‘This is what recovery looks like’
As positive indicators continue to strengthen across the North Bay housing market, real estate leaders in the region expressed increasing confidence that housing is starting to recover from the crash of 2006.
Median prices have risen incrementally across the region, responding to a surge in new demand for homes in that price range. Foreclosure rates have waned, and more home sellers are leaving their transactions with equity.
“This is what recovery looks like,” said Rick Laws, regional vice president of Pacific Union International in Santa Rosa and long-time producer of a monthly housing report for Sonoma County. “First comes sales, then comes prices, then comes development.”
However, those professionals said they remain cautious that a full recovery will be a years-long process.
Demand remains high for discounted homes that are the product of foreclosure or short sale, yet brokers across the North Bay said they are now seeing multiple qualified offers for homes in median and “move up” price ranges as well.
“The average wage-earner now can afford the median price of a home in Sonoma County,” said Steve Herndon, coordinator of the real estate program at Santa Rosa Junior College and senior loan officer at American Pacific Mortgage. “There’s a bonanza of opportunity for property buyers today. I often kid, the mortgage rates today are the lowest they have been since the Roman Empire.”
While demand has risen, inventory is at a historic low across the North Bay. In Sonoma County, Mr. Laws said that the current supply is enough to satisfy demand for about two months. Typically, a supply for five to six months is considered sufficient, he said.
That demand has slowly driven up North Bay median prices. According to San Diego-based DataQuick, prices jumped the most in Sonoma County — up 13.1 percent to $345,000 in August from a year before. A median-priced home in Marin County was $634,000 in August, up 2.3 percent. In Napa County, prices rose 9.4 percent to $350,000. Solano County prices rose 2.7 percent to $190,000.
Movement has also been seen on the high end of the market, where buyers are now seeing homes beyond $1 million as an appreciating asset, according to Mr. Herndon. In Marin, the number of “luxury” sales reached a four-year high in July with 83 sales, according to a report from Coldwell Banker Residential Mortgage.
“I don’t know that we have a segment of the market where values are still going down,” Mr. Herndon said.
In addition, a number of federal refinancing initiatives have helped prevent some underwater homeowners from entering foreclosure and further depressing the market, including the Home Affordable Refinance Program, or HARP, according to Mr. Herndon. Those programs, along with traditional refinancing, have helped to prevent a so-called “shadow inventory” of preforeclosure homes from flooding North Bay markets.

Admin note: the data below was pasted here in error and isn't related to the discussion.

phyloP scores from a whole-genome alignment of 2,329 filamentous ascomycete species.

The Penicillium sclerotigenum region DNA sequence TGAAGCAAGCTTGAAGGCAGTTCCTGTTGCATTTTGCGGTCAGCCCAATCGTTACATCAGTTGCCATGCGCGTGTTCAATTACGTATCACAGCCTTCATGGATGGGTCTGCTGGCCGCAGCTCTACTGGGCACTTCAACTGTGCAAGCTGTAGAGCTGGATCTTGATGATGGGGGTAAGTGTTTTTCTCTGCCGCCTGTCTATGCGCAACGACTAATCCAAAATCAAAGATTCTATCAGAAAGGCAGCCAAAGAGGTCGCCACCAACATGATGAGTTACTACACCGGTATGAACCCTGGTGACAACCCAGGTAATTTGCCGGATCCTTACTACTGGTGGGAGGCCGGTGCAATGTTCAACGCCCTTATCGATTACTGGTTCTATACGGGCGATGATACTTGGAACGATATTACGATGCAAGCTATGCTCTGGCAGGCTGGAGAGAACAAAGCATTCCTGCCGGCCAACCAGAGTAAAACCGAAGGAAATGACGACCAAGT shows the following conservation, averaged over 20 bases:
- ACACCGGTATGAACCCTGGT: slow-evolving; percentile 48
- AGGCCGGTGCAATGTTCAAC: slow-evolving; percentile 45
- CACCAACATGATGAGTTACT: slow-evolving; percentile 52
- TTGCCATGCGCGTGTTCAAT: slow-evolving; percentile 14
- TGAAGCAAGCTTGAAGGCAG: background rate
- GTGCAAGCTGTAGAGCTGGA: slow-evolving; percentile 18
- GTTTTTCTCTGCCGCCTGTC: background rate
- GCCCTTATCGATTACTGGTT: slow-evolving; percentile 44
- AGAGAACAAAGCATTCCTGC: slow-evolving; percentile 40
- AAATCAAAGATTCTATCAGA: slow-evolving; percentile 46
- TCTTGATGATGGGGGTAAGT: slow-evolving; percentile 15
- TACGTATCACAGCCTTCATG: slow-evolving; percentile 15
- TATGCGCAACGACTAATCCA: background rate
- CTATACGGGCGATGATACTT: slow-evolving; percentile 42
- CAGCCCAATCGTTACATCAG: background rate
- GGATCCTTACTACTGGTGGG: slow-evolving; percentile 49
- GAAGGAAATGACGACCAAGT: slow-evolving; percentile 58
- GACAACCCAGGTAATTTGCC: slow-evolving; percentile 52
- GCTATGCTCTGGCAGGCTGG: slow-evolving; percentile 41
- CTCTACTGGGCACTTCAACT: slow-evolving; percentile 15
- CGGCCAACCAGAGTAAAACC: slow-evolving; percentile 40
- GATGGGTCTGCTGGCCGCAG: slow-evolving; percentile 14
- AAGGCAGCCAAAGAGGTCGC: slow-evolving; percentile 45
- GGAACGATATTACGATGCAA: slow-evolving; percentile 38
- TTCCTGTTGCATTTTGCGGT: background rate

The number of short sales — homes sold at prices lower than the mortgage amount — have increased in respect to foreclosure sales across the North Bay, said Robert Bradley, president and chief executive officer of Bradley Real Estate. Those sales have had a greater effect in lifting median prices.
“For the most part, banks have become much easier to deal with in getting short sales approved,” he said. “This gives buyers more incentive to purchase homes that are listed as short sales, and these homes are now selling much closer to market value then they were over the past five years.”
While about half of home sales in Napa County were bank-owned properties at the peak of the market crash, foreclosures now account for one quarter of sales, according to Elliott Faxstein, Napa chapter president for the North Bay Association of Realtors. Another 25 percent of transactions are short sales, and activity has increased in the $500,000-plus range through second-home buyers and retirees.
As demand has increased, construction of new homes has not yet responded. While a handful of projects are underway in the North Bay, regional leaders said that prices have not yet risen high enough to generate a return on investment for many developers. A number of smaller builders have transitioned to refurbishing existing homes that were purchased at a discount through distressed sales.
Despite the low inventory, sales volume has increased. There were 2,012 sales this year through August in Marin, compared with 2,362 in all of 2008, according to David Smadbeck, president of the Marin Association of Realtors.
“I think the volume speaks volumes,” he said. “If you can get into a house right now at 4 percent on a 30-year fixed mortgage, you’d be silly not to do it.”
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